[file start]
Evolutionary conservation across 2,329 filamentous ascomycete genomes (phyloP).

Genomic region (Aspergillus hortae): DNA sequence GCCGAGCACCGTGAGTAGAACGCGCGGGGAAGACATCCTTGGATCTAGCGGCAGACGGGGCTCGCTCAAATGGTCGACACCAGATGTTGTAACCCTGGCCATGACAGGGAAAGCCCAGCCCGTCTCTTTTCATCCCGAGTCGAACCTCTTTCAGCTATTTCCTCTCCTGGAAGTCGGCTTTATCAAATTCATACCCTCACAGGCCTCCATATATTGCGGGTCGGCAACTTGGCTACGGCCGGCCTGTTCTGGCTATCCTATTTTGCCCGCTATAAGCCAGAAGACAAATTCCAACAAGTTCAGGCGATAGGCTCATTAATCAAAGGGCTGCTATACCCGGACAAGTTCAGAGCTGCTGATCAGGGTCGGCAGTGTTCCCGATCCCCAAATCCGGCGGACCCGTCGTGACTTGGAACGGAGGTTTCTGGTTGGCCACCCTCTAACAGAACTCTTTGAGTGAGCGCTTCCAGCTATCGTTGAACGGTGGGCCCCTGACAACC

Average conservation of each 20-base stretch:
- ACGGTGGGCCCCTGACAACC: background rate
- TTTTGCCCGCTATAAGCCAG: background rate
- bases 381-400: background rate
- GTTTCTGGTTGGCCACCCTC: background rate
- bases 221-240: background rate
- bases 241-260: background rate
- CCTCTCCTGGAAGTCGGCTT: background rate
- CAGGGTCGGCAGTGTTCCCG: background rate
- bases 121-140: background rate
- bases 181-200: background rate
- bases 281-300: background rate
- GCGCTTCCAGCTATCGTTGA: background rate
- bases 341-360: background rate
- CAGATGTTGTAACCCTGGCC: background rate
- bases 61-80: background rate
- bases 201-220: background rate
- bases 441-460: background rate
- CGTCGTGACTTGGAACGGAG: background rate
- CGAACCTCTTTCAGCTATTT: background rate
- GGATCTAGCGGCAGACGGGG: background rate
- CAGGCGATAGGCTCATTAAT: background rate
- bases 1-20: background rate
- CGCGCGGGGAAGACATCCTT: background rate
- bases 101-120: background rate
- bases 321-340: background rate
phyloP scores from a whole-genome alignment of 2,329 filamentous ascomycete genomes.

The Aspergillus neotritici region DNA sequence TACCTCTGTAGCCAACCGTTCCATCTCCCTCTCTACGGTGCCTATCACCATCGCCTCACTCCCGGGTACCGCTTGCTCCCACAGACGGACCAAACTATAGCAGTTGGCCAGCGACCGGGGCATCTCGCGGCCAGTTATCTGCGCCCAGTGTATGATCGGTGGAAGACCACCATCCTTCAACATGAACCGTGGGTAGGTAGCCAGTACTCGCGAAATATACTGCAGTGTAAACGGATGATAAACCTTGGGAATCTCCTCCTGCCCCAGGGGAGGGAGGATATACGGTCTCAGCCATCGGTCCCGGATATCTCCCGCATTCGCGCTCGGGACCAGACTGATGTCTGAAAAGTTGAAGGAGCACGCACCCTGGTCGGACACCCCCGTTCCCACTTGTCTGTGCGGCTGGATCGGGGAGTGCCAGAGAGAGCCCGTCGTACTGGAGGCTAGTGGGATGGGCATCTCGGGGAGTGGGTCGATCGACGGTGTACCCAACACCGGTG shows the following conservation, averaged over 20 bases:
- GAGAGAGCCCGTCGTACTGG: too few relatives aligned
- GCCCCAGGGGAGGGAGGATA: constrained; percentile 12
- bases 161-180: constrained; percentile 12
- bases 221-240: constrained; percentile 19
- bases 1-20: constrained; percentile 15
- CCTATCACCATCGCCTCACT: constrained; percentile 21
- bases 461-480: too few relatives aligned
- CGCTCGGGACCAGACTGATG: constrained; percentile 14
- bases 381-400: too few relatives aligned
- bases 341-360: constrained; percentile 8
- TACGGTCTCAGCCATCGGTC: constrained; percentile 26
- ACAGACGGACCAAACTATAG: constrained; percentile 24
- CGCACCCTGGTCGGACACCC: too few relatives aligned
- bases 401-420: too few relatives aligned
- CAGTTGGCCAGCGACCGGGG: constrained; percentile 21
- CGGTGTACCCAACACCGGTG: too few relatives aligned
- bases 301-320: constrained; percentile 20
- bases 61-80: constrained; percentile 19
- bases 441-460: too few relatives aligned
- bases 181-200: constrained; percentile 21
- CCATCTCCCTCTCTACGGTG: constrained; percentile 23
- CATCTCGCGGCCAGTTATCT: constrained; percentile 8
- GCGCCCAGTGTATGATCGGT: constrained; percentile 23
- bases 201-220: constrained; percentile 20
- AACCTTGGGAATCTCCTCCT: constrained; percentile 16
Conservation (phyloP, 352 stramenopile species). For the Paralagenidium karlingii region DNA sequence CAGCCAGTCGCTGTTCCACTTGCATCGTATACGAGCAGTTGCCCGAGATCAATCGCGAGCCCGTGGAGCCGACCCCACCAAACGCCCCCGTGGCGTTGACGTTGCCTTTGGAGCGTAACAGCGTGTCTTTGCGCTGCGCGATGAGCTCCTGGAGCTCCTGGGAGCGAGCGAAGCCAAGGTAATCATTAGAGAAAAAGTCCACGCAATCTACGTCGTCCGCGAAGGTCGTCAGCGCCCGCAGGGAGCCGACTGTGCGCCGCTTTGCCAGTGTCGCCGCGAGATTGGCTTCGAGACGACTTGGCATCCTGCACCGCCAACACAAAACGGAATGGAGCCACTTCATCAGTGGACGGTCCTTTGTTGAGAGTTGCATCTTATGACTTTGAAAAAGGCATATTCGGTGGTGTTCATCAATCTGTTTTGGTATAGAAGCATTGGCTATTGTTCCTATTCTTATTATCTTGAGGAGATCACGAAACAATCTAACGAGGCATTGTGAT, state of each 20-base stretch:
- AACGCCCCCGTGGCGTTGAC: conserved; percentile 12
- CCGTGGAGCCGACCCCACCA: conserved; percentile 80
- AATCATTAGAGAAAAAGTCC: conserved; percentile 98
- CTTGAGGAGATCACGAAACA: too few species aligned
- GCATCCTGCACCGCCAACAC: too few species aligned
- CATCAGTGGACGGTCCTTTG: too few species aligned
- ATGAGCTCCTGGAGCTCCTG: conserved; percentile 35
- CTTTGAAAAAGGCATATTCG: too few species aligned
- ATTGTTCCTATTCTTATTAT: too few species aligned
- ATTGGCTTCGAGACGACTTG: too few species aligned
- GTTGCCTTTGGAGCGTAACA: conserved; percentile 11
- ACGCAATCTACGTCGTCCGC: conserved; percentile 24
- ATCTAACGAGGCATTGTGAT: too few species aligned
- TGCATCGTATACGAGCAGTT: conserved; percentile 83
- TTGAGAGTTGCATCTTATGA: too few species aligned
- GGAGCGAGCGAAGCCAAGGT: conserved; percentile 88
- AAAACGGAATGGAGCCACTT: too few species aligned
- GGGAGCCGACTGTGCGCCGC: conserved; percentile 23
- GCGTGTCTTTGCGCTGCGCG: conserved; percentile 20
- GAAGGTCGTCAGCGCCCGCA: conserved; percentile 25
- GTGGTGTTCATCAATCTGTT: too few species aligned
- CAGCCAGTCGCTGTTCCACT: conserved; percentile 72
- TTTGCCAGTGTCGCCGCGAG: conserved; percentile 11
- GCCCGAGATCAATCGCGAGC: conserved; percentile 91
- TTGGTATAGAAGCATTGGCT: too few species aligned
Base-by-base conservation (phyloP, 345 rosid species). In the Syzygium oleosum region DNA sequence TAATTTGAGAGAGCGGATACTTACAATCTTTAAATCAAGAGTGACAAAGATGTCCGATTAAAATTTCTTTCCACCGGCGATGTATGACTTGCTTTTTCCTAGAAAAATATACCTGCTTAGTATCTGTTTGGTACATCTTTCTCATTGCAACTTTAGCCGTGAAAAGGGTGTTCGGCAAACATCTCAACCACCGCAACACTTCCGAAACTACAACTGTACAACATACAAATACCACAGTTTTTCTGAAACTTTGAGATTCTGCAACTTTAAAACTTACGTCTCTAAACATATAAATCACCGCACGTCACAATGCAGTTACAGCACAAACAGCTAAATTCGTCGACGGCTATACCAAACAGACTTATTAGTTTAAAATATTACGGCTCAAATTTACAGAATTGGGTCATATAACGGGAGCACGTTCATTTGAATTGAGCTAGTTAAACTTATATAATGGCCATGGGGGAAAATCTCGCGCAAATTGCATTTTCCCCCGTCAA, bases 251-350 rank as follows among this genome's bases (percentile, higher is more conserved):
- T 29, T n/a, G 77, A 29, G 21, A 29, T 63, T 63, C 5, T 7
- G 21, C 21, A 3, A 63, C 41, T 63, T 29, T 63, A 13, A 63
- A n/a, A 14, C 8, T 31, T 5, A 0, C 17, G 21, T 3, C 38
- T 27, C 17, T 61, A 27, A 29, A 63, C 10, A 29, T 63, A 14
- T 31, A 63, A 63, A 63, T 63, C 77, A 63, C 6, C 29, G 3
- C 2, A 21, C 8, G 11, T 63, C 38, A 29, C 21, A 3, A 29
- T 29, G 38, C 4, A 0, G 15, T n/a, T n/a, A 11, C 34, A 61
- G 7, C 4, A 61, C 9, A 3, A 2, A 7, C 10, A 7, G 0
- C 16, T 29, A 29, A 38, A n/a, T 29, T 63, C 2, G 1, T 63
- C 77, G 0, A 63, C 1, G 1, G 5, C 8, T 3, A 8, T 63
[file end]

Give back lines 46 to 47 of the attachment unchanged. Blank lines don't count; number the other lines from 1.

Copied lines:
- CGGTGTACCCAACACCGGTG: too few relatives aligned
- bases 301-320: constrained; percentile 20